Why would the government do that? What on earth does it have to do with health care? Well, the government is running cosmic deficits and needs to squeeze more money out of the economy to keep paying for itself. By requiring literally billions more 1099s, the IRS hopes to track some of that money down. If people must be forced to suffer so the government can “help” them, if small businesses must go broke, if individuals must lose their privacy, so be it. The government aims to make itself healthier, and ultimately that’s the solepurpose of that law and most other mala prohibita laws.

The point is, what was perfectly legal on 31 December 2011 will (if the provision isn’t repealed) become a federal crime on 1 January 2012. You folks in federal law enforcement: good luck enforcing that.

In cases like this, mala prohibita IS mala in se (as my friend Tahn, who inspired this article, would say).

Here’s something else Tahn says about the glut of lawmaking in the U.S. It’s something everyone in government might do well to keep in mind: Mala in se = rule of law. Mala prohibita = law of rules.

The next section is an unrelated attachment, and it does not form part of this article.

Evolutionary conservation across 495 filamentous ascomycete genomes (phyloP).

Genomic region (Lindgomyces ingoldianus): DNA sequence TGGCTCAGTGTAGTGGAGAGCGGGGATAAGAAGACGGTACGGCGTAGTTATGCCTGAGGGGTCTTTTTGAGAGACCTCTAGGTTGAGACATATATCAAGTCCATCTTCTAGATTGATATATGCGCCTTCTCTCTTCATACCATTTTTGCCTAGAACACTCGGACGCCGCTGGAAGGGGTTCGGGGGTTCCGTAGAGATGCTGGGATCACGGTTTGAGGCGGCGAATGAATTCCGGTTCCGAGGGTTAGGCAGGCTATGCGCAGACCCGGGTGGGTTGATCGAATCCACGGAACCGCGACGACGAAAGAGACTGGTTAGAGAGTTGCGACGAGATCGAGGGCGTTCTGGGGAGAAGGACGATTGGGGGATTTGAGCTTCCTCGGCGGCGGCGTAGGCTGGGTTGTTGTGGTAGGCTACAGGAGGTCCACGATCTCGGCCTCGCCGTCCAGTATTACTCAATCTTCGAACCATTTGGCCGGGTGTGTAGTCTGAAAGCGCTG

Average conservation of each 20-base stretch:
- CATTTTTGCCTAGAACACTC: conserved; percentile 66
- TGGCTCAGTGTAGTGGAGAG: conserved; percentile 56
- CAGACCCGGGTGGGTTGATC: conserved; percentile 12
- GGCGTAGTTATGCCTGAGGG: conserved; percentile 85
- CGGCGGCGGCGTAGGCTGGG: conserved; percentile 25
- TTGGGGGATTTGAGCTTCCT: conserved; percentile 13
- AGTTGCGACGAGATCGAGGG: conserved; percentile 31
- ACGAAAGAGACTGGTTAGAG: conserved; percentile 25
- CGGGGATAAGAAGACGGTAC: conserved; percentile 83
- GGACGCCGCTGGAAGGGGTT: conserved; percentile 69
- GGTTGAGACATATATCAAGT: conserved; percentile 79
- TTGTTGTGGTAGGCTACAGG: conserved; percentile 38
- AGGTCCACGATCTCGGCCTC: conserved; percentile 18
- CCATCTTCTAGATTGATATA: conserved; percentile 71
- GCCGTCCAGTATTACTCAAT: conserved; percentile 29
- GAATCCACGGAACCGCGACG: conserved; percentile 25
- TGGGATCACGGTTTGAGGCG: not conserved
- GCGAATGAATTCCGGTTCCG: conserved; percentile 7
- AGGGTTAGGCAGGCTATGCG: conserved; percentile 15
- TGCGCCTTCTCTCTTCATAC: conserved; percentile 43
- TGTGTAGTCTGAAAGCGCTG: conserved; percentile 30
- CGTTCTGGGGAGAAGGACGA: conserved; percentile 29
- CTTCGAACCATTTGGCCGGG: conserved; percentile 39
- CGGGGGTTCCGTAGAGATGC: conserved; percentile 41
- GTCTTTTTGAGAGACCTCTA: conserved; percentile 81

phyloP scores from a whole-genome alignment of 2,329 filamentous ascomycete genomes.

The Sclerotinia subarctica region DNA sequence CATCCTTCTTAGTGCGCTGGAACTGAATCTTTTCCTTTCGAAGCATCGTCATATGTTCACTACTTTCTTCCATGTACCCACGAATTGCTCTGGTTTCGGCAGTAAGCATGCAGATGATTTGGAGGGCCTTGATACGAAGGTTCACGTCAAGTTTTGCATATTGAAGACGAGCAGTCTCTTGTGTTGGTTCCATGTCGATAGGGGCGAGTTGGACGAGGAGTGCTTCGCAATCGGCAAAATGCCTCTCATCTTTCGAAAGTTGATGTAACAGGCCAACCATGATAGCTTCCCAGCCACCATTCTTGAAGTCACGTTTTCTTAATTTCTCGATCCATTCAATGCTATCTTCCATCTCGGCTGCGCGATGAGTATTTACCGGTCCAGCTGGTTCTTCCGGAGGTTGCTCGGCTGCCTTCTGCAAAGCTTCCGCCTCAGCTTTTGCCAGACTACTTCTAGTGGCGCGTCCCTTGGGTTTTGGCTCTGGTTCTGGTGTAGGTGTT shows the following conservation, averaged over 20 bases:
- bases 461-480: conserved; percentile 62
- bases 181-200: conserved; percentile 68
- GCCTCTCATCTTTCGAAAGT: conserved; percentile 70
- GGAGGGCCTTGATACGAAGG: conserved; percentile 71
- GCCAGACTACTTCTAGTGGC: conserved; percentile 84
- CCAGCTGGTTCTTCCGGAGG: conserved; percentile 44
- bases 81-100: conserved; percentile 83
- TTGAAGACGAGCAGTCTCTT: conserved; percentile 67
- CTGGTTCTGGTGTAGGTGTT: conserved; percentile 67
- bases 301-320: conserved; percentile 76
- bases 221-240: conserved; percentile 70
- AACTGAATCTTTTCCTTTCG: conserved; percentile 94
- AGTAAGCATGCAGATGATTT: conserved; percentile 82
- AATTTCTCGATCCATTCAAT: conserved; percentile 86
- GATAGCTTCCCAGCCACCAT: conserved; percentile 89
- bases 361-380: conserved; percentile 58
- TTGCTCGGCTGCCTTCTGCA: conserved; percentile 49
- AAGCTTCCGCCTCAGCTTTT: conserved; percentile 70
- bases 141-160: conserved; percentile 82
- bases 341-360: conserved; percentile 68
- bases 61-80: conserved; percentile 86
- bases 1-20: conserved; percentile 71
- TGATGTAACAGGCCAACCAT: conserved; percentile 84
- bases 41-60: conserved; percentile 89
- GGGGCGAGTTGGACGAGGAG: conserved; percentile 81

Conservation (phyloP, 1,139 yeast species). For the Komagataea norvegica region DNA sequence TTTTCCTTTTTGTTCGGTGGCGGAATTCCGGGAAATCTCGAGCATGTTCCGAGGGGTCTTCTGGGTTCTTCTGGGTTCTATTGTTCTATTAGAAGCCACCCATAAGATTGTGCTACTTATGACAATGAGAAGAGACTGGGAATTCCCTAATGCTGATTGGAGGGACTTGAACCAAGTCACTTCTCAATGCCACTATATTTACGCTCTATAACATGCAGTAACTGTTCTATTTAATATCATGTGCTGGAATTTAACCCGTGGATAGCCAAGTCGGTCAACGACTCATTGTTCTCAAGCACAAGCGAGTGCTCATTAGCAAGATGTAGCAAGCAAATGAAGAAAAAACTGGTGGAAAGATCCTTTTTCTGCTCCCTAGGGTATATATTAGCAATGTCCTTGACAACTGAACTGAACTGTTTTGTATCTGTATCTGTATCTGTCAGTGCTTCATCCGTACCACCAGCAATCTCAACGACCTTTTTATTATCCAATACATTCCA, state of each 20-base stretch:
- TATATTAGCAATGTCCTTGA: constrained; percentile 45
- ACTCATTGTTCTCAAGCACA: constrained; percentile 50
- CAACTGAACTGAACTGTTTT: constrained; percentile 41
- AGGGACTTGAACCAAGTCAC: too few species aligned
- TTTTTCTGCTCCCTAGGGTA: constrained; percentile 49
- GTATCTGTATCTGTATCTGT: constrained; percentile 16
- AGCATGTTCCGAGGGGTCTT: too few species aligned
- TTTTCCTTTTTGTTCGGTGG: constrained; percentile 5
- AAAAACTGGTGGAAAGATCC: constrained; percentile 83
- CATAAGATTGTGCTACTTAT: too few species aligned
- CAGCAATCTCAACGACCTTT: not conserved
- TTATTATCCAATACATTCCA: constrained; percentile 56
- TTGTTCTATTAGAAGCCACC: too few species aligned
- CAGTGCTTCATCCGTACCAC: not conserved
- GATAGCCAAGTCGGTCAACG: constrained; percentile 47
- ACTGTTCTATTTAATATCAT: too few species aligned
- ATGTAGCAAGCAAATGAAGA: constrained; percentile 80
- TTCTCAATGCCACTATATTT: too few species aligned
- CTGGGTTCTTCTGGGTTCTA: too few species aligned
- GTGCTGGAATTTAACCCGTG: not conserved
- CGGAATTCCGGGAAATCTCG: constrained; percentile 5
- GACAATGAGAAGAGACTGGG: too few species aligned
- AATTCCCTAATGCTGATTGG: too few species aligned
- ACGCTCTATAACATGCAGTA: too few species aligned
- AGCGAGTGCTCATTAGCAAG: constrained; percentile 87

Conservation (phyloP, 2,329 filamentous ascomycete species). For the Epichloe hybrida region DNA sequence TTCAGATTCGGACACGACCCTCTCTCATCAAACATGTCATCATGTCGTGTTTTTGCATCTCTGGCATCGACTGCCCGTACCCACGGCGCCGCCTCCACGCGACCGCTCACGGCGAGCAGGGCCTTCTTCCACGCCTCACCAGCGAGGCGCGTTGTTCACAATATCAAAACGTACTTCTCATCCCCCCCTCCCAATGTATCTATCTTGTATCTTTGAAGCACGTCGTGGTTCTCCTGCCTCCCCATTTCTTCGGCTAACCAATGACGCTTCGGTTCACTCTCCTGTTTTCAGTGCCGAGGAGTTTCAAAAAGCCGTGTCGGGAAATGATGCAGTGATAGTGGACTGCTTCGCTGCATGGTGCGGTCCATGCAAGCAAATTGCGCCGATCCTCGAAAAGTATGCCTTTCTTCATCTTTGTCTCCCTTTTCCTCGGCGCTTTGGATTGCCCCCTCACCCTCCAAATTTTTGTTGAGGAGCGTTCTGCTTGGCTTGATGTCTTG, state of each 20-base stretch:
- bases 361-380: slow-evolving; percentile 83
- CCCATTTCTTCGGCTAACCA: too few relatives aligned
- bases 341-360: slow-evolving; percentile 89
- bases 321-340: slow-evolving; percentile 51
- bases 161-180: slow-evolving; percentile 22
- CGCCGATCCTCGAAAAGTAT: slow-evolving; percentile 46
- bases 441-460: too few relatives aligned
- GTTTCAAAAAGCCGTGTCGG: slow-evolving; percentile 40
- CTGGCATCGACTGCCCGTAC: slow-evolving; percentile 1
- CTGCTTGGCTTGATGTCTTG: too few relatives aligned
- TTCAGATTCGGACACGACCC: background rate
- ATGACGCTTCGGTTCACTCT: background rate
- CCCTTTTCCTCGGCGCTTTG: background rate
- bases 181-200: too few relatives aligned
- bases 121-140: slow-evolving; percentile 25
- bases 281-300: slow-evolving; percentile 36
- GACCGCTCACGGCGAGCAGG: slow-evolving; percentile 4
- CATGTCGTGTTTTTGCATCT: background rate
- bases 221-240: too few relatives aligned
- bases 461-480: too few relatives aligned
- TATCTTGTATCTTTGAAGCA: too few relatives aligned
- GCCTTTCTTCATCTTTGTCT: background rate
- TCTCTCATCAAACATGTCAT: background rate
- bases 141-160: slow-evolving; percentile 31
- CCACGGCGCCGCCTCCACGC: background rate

I know there are readers of this magazine who won’t find any of this terribly compelling. Tomato, tomahto. It doesn’t matter how you say it; the law is the law, dammit. A lot of police officers read S.W.A.T., and many are probably saying to themselves, “If it’s the law, I have to enforce it, period.” But ultimately police officers may suffer as terribly as anyone. Officers wonder why their fellow citizens increasingly distrust them. Police officers may not make the law, but they are its visible face. People don’t see senators or bureaucrats every day, but they see the squad car in the rearview mirror. They see the officer by the side of the road, searching vehicles and seizing money. They hear neighbors’ doors being kicked in, often over activities they may indulge in themselves.

As arbitrary law becomes more and more of a burden, reasonable people start to distrust both the law and everyone connected to it. In a society with too many laws, everybody ultimately becomes a lawbreaker. Then, looking around at themselves, their friends, and their acquaintances—all perfectly decent people just trying to live their lives—they realize that laws themselves have become more of a threat to their well-being than a typical freelance bad guy.

Eventually, people begin to wonder who the real criminals are. And the answer isn’t the guy who’s smoking dope, the Saturday-night poker player, or the small businessman who makes a mistake on paperwork.

About Author

Claire Wolfe

Claire Wolfe is a libertarian author and columnist. Some of Wolfe's favored topics are gulching or homesteading, firearms, homeschooling, open source technology, and opposition to national ID and the surveillance state or nanny state.